Technology continues to shape the way dentistry is done. Every aspect of the restorative process has changed, from the way a dentist acquires an impression of the patient’s mouth to the fabrication methods utilized in the dental lab. The transition from labor intensive, hands-on fabrication methods of alloy-based restorations to CAD/CAM design and the latest all-ceramic materials has yielded strong and esthetic monolithic restorations in less time and at a lower price. Dental labs also have viable options for producing models digitally in-house versus purchasing CAD/CAM models from another lab/manufacturer or fabricating traditional stone models.
The two basic forms of technology utilized to fabricate restorations and models today are additive (3D printing) and reductive (milling). This article discusses the common types of 3D printing technology utilized in dental labs and illustrates digital model fabrication from a 3D printer with actual cases and different restorative applications.
Με τον Ν.4461/2017 ΦΕΚ 38’Α «Μεταρρύθμιση της Διοικητικής Οργάνωσης των υπηρεσιών ψυχικής υγείας, Κέντρα Εμπειρογνωμοσύνης σπανίων και πολύπλοκων νοσημάτων, τροποποίηση συνταξιοδοτικών ρυθμίσεων του ν.4387/2016 και άλλες διατάξεις», στα άρθρα 54-71 συνιστάται ο ΠΑΝΕΛΛΗΝΙΟΣ ΣΥΛΛΟΓΟΣ ΟΔΟΝΤΟΤΕΧΝΙΤΩΝ (Π.Σ.Ο.)– Ν.Π.Δ.Δ., ο οποίος υπάγεται στην εποπτεία του Υπουργείο Υγείας.
Βάσει των παραπάνω όλοι οι οδοντοτεχνίτες που είναι απόφοιτοι: α) των πρώην Οδοντοτεχνικών Σχολών Κ.Α.Τ.Ε.Ε. και Κ.Α.Τ.Ε., β) των Τμημάτων Οδοντικής Τεχνολογίας των Σχολών Επιστημών Υγείας – Πρόνοιας των Τ.Ε.Ι., γ) των Σχολών ή Τμημάτων της αλλοδαπής των οποίων τα πτυχία έχουν αναγνωριστεί ως ισότιμα με τα πτυχία οδοντοτεχνίτη της ημεδαπής κατά την κείμενη νομοθεσία, δ) οι κάτοχοι άδειας επαγγέλματος οδοντοτεχνίτη, σύμφωνα με το ν. 1666/1986 υποχρεούνται να εγγραφούν στο νέο Σύλλογο.
Homeopathic teething tablets and gels may pose a risk to infants and children and the U.S. Food and Drug Administration recommends that consumers stop using these products and discard any in their possession, according to a news release the FDA issued Sept. 30.
Consumers should seek medical care immediately if their child experiences seizures, difficulty breathing, lethargy, excessive sleepiness, muscle weakness, skin flushing, constipation, difficulty urinating or agitation after using homeopathic teething tablets or gels, the FDA said in the news release.
The FDA encourages health care professionals, and consumers, toreport adverse events or quality problems experienced with the use of these tablets and gels, which the agency notes are distributed by CVS, Hyland’s and possibly others, and are sold in retail stores and online.
To submit a report online to the FDA, go online to FDA.gov.
The ADA included this alert in a communication to state executive and other leaders Oct. 4. The Association also added it to a list maintained on ADA.org of Safety Alerts related to dental drugs and devices.
Maybe it’s just that certain dental laboratories that are registered with FDA have come up on what FDA refers to as their “inventory”, but a number of dental labs have been audited in the past two months. Georgia is definitely on the radar so if you’re located in Georgia and are registered with FDA or are involved in activities that require you to register with FDA but you haven’t, then be prepared.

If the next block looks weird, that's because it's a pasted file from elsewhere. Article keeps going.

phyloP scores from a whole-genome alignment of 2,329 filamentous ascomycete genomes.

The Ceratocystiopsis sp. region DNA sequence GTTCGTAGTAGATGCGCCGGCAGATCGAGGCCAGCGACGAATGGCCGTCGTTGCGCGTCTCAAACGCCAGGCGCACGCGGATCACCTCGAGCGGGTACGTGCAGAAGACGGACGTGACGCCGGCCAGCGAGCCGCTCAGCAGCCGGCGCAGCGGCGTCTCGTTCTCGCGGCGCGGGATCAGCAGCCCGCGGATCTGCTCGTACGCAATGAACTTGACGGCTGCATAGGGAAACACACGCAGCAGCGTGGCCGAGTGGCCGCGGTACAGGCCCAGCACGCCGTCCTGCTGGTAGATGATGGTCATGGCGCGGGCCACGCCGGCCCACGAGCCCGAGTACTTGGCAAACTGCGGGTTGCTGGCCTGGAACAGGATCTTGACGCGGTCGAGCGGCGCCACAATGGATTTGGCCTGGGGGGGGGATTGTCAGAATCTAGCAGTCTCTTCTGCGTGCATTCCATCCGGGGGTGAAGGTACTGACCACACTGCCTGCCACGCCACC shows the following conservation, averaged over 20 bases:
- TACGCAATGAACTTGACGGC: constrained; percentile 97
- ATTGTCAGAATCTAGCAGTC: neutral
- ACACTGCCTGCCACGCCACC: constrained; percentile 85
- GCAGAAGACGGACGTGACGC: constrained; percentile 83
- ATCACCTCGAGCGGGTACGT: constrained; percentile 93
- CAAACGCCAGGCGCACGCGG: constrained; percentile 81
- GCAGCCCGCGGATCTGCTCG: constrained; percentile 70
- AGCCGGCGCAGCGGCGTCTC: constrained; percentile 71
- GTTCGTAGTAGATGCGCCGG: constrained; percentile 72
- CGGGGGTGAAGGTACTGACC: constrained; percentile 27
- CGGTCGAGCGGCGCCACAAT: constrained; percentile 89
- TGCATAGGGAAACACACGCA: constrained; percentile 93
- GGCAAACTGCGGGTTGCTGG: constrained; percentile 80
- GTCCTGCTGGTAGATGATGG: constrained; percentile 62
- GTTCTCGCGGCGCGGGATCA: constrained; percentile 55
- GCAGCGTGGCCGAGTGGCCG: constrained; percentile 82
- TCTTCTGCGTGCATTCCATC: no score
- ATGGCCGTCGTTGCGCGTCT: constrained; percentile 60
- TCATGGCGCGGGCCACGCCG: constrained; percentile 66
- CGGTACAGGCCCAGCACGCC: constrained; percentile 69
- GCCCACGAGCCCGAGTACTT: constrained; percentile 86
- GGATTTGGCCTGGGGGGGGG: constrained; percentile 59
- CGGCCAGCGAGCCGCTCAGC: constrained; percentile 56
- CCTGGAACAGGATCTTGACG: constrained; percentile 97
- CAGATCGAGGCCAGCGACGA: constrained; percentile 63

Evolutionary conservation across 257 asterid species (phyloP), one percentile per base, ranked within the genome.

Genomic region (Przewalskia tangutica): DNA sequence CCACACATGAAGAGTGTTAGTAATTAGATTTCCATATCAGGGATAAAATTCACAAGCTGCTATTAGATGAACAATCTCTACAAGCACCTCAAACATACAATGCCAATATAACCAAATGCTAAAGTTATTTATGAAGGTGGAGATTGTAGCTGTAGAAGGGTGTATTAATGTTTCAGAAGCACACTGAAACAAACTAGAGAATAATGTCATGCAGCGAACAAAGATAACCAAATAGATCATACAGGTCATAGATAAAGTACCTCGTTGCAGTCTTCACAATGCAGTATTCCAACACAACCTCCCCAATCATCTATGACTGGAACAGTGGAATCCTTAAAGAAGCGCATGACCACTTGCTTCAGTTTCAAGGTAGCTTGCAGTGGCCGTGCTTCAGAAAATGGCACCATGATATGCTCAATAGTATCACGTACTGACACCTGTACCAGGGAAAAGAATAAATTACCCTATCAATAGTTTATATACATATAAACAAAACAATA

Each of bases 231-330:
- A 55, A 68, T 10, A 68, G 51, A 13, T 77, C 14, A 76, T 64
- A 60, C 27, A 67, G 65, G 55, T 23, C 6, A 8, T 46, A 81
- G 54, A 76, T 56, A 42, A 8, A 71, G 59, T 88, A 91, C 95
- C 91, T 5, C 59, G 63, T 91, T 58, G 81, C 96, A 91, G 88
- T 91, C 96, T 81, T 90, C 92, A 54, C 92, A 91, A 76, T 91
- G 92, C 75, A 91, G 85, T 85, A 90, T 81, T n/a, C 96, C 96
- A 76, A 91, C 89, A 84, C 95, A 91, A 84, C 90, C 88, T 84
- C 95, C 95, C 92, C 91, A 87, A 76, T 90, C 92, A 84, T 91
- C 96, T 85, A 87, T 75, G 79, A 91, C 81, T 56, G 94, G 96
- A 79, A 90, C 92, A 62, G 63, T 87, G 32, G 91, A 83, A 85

Over the past eight years, articles in JDT Unbound’s Risky Business section have provided you information on the subject of FDA registration, FDA inspections, and qualifying your suppliers and subcontractors. It’s time for you to go back and read those articles so you can ensure that you understand what’s required by FDA in these regards. They are archived in JDT Unbound and appeared in the following months/years:
August 2008: Qualify Your Vendors/Suppliers and/or Subcontractors
January 2010: Know Your Outsourcer!
February 2011: FDA Registration – Fact or Fiction?
September 2012: FDA Revises Medical Device Establishment Registration Fees and Requirements
What seems to be occurring and is definitely a concern is that not all foreign manufacturers are registered correctly. It appears that some will list every FDA Product Code if it has any word in it that refers to a dental material or term. If a foreign dental laboratory actually manufactures porcelain powder, then they would have to have a 510(k) clearance on the material, however, if they are using an FDA cleared porcelain manufactured by Dentsply or Noritake, for instance, then they would not list the porcelain powder on their registration but rather the PFM product code. These product codes usually begin with an “N”.
Why is that important for the U.S. dental laboratory that is importing? Because the U.S. dental laboratory must register with FDA as an importer or repackager/relabeler if they are receiving shipments direct from the foreign manufacturer and list the items being imported which must match the items that the foreign dental lab lists on its registration. The February 2011 article referenced above goes into detail on the product codes and types of listings. Also, the foreign dental lab, as explained in the September 2012 article regarding the changes in FDA registration requirements, must disclose the names of its U.S. customers to FDA. This is another way for FDA to locate the U.S. importers and ensure that they are registered with FDA.
If the foreign manufacturer is registered incorrectly, then that problem can flow down to its U.S. customers who may also be registered incorrectly. In turn, FDA will think the U.S. dental laboratory is doing one thing, when in actuality it is not. The onsite audit by FDA can start out in the wrong direction and create undue stress on the U.S. customer. Do your due diligence on this issue so your inspection by FDA will address the correct activities and products that you’re importing.
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